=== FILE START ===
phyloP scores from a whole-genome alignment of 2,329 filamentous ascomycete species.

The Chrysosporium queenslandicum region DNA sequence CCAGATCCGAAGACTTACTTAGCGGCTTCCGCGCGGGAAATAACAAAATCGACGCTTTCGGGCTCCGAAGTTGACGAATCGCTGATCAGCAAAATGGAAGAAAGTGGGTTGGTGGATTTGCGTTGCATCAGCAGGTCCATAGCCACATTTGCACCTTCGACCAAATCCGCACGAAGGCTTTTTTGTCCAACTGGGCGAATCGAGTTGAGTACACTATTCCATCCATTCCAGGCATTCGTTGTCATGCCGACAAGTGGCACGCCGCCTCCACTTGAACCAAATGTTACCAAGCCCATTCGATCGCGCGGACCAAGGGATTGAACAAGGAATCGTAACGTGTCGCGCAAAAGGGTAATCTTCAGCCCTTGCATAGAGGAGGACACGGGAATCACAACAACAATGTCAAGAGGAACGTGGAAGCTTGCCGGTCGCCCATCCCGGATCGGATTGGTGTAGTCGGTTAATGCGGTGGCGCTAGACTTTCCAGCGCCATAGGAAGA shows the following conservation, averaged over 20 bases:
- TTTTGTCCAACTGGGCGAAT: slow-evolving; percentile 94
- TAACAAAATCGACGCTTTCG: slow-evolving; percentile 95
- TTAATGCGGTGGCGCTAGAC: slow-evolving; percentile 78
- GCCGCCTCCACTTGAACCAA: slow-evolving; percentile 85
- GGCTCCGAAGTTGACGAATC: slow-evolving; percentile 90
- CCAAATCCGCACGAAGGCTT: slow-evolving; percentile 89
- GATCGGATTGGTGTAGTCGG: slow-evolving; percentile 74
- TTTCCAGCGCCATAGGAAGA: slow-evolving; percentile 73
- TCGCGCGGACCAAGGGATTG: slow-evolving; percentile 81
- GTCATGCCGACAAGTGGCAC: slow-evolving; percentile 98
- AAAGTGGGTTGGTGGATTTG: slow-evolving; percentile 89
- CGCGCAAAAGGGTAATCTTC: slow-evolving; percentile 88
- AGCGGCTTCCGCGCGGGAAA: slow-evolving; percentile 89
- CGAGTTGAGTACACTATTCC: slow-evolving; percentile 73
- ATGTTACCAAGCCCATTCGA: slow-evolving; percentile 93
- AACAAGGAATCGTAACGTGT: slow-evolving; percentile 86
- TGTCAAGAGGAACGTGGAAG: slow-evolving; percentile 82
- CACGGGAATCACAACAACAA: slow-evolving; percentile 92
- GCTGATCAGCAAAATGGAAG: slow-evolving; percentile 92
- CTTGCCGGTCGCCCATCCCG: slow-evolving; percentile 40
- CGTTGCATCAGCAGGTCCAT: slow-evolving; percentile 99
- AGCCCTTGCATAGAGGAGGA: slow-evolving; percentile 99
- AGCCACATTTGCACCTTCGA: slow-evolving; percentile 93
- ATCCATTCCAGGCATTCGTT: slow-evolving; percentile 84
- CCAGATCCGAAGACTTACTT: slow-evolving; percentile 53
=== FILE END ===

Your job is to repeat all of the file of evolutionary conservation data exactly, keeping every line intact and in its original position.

phyloP scores from a whole-genome alignment of 2,329 filamentous ascomycete species.

The Chrysosporium queenslandicum region DNA sequence CCAGATCCGAAGACTTACTTAGCGGCTTCCGCGCGGGAAATAACAAAATCGACGCTTTCGGGCTCCGAAGTTGACGAATCGCTGATCAGCAAAATGGAAGAAAGTGGGTTGGTGGATTTGCGTTGCATCAGCAGGTCCATAGCCACATTTGCACCTTCGACCAAATCCGCACGAAGGCTTTTTTGTCCAACTGGGCGAATCGAGTTGAGTACACTATTCCATCCATTCCAGGCATTCGTTGTCATGCCGACAAGTGGCACGCCGCCTCCACTTGAACCAAATGTTACCAAGCCCATTCGATCGCGCGGACCAAGGGATTGAACAAGGAATCGTAACGTGTCGCGCAAAAGGGTAATCTTCAGCCCTTGCATAGAGGAGGACACGGGAATCACAACAACAATGTCAAGAGGAACGTGGAAGCTTGCCGGTCGCCCATCCCGGATCGGATTGGTGTAGTCGGTTAATGCGGTGGCGCTAGACTTTCCAGCGCCATAGGAAGA shows the following conservation, averaged over 20 bases:
- TTTTGTCCAACTGGGCGAAT: slow-evolving; percentile 94
- TAACAAAATCGACGCTTTCG: slow-evolving; percentile 95
- TTAATGCGGTGGCGCTAGAC: slow-evolving; percentile 78
- GCCGCCTCCACTTGAACCAA: slow-evolving; percentile 85
- GGCTCCGAAGTTGACGAATC: slow-evolving; percentile 90
- CCAAATCCGCACGAAGGCTT: slow-evolving; percentile 89
- GATCGGATTGGTGTAGTCGG: slow-evolving; percentile 74
- TTTCCAGCGCCATAGGAAGA: slow-evolving; percentile 73
- TCGCGCGGACCAAGGGATTG: slow-evolving; percentile 81
- GTCATGCCGACAAGTGGCAC: slow-evolving; percentile 98
- AAAGTGGGTTGGTGGATTTG: slow-evolving; percentile 89
- CGCGCAAAAGGGTAATCTTC: slow-evolving; percentile 88
- AGCGGCTTCCGCGCGGGAAA: slow-evolving; percentile 89
- CGAGTTGAGTACACTATTCC: slow-evolving; percentile 73
- ATGTTACCAAGCCCATTCGA: slow-evolving; percentile 93
- AACAAGGAATCGTAACGTGT: slow-evolving; percentile 86
- TGTCAAGAGGAACGTGGAAG: slow-evolving; percentile 82
- CACGGGAATCACAACAACAA: slow-evolving; percentile 92
- GCTGATCAGCAAAATGGAAG: slow-evolving; percentile 92
- CTTGCCGGTCGCCCATCCCG: slow-evolving; percentile 40
- CGTTGCATCAGCAGGTCCAT: slow-evolving; percentile 99
- AGCCCTTGCATAGAGGAGGA: slow-evolving; percentile 99
- AGCCACATTTGCACCTTCGA: slow-evolving; percentile 93
- ATCCATTCCAGGCATTCGTT: slow-evolving; percentile 84
- CCAGATCCGAAGACTTACTT: slow-evolving; percentile 53